Three-year observations of halocarbons at the Nepal Climate Observatory at Pyramid (NCO-P, 5079 m a.s.l.) on the Himalayan range 1University of Urbino, DiSBeF, Urbino, Italy
12 Apr 2011
2CNR-Institute for Atmospheric Sciences and Climate, Bologna, Italy
3Laboratoire de Glaciologie et Géophysique de l'Environnement, Université Grenoble 1-CNRS, Grenoble, France
4Ev-K2-CNR Committee, Bergamo, Italy
5CINFAI, National Consortium of Universities for Atmospheric and Hydrospheric Physics, Italy
Received: 03 Aug 2010 – Published in Atmos. Chem. Phys. Discuss.: 28 Sep 2010Abstract. A monitoring programme for halogenated climate-altering gases has been
established in the frame of the SHARE EV-K2-CNR project at the Nepal
Climate Laboratory – Pyramid in the Himalayan range at the altitude of 5079 m a.s.l.
The site is very well located to provide important insights on
changes in atmospheric composition in a region that is of great significance
for emissions of both anthropogenic and biogenic halogenated compounds.
Measurements are performed since March 2006, with grab samples collected on
a weekly basis. The first three years of data have been analysed. After the
identification of the atmospheric background values for fourteen
halocarbons, the frequency of occurrence of pollution events have been
compared with the same kind of analysis for data collected at other global
background stations. The analysis showed the fully halogenated species,
whose production and consumption are regulated under the Montreal Protocol,
show a significant occurrence of "above the baseline" values, as a
consequence of their current use in the developing countries surrounding the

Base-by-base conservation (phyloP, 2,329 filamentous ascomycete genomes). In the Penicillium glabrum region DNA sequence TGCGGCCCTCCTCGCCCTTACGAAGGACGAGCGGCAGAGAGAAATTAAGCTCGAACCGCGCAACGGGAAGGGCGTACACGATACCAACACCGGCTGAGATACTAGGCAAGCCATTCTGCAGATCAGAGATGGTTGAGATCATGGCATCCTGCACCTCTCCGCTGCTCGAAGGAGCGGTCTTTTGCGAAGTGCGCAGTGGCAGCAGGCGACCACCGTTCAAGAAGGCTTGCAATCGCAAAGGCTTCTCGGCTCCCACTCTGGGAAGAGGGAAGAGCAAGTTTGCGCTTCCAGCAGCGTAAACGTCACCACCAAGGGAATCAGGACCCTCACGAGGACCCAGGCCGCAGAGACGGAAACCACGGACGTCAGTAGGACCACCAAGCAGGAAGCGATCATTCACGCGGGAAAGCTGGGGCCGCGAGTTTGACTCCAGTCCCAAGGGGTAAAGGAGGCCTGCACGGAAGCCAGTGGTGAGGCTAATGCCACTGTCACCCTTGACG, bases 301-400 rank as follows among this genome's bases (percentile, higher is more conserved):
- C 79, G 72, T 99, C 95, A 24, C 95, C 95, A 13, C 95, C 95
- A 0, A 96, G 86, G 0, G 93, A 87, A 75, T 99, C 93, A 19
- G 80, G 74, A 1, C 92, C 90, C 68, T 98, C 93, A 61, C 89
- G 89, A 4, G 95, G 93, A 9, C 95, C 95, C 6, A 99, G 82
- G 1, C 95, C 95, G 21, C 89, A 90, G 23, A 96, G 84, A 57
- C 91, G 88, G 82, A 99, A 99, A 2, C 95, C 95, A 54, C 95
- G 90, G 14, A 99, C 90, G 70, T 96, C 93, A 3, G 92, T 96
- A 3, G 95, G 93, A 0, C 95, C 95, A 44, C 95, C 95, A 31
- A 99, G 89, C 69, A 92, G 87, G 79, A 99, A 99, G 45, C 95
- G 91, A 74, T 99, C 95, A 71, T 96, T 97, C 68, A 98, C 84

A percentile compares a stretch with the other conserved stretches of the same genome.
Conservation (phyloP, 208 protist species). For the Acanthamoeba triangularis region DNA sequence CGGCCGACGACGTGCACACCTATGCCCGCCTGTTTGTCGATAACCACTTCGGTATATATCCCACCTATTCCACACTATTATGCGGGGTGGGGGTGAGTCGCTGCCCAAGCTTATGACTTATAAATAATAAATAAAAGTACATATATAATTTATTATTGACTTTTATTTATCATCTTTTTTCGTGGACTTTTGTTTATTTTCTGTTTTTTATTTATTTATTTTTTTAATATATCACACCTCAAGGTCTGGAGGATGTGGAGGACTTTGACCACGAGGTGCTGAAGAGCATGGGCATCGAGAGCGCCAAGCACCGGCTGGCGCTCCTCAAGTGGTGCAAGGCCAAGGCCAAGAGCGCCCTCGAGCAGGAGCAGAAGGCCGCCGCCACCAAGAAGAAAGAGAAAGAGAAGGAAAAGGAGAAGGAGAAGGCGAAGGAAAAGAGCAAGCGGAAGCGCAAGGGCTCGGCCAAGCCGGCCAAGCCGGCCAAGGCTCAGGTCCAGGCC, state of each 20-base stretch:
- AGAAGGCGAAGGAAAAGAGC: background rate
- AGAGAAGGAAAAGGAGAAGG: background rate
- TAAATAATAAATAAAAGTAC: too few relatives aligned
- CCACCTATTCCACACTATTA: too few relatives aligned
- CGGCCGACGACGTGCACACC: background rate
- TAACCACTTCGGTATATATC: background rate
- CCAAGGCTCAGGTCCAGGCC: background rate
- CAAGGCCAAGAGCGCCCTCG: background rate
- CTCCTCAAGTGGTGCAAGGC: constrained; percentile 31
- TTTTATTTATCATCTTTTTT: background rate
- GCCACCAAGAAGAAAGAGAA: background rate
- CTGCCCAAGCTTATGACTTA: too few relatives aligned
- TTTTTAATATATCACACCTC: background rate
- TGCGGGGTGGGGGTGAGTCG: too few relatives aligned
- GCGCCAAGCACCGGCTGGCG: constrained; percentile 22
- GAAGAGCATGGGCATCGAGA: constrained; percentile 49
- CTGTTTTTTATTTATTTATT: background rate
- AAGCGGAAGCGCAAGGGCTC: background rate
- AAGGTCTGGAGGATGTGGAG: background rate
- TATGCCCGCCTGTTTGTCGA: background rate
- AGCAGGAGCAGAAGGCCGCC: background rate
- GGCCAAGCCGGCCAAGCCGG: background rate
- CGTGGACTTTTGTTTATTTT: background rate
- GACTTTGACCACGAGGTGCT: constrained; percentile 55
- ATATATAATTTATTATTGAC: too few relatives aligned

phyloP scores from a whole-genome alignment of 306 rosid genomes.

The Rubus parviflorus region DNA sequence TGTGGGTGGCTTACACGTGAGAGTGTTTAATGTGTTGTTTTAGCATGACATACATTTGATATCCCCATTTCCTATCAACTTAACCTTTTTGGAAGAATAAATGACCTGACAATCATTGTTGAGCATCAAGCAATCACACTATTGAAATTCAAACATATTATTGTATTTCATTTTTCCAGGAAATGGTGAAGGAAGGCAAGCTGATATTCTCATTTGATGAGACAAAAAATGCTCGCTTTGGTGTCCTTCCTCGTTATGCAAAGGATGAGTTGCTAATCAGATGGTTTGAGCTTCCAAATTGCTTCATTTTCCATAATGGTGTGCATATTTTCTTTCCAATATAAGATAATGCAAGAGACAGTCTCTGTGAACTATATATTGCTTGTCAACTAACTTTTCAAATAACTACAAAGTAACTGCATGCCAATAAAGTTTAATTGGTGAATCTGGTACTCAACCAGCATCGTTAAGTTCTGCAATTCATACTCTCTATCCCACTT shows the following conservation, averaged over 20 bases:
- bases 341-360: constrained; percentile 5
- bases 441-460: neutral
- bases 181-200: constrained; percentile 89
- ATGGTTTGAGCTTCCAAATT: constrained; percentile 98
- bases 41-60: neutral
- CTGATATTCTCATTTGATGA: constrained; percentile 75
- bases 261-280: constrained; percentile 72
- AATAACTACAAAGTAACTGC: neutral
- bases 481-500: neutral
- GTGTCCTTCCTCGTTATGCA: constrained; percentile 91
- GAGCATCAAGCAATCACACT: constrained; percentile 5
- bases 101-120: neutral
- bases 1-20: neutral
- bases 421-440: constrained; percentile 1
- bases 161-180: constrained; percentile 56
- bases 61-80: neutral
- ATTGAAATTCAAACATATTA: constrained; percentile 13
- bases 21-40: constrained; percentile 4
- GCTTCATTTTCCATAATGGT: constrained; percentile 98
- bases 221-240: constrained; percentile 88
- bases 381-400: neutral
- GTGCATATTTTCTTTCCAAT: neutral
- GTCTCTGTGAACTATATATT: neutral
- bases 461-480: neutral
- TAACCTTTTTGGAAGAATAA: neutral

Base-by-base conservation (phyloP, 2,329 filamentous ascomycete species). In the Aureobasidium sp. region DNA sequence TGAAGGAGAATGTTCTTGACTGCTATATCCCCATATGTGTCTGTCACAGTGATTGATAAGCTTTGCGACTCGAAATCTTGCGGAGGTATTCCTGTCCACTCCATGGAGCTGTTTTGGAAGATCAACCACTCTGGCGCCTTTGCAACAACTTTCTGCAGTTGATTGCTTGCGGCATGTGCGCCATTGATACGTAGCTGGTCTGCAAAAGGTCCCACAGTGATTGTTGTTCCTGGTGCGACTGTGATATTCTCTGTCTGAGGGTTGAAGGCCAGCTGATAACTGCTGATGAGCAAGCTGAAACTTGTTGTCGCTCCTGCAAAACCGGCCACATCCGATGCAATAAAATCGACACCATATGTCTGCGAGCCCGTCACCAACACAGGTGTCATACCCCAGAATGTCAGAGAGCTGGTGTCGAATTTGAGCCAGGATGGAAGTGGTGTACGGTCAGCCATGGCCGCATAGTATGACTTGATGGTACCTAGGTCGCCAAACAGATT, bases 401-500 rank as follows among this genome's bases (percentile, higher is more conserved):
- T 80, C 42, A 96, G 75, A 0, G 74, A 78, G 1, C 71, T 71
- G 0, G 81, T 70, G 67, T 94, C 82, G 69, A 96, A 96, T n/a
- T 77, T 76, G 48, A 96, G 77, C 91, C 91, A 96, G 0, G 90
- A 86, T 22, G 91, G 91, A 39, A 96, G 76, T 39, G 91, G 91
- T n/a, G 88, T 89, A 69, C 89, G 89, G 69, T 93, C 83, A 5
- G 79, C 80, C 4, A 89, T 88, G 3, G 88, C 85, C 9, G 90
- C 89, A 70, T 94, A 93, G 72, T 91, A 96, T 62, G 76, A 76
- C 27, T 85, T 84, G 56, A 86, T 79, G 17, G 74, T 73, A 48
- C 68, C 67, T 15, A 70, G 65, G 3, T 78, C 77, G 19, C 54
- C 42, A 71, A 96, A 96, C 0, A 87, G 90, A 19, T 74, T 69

region, meanwhile the hydrogenated gases, more recently introduced into the
market, show less frequent spikes.
Revised: 08 Mar 2011 – Accepted: 17 Mar 2011 – Published: 12 Apr 2011
Atmospheric concentration trends have been calculated as well, and they
showed a fast increase, ranging from 5.7 to 12.6%, of all the
hydrogenated species, and a clear decrease of methyl chloroform (−17.7%).
The comparison with time series from other stations has also allowed to
derive Meridional gradients, which are absent for long living well mixed
species, while for the more reactive species, the gradient increases
inversely with respect to their atmospheric lifetime. The effect of long
range transport and of local events on the atmospheric composition at the
station has been analysed as well, allowing the identification of relevant
source regions the Northern half of the Indian sub-continent. Also, at finer
spatial scales, a smaller, local contribution of forest fires from the
Khumbu valley has been detected.
Citation: Maione, M., Giostra, U., Arduini, J., Furlani, F., Bonasoni, P., Cristofanelli, P., Laj, P., and Vuillermoz, E.: Three-year observations of halocarbons at the Nepal Climate Observatory at Pyramid (NCO-P, 5079 m a.s.l.) on the Himalayan range, Atmos. Chem. Phys., 11, 3431-3441, doi:10.5194/acp-11-3431-2011, 2011.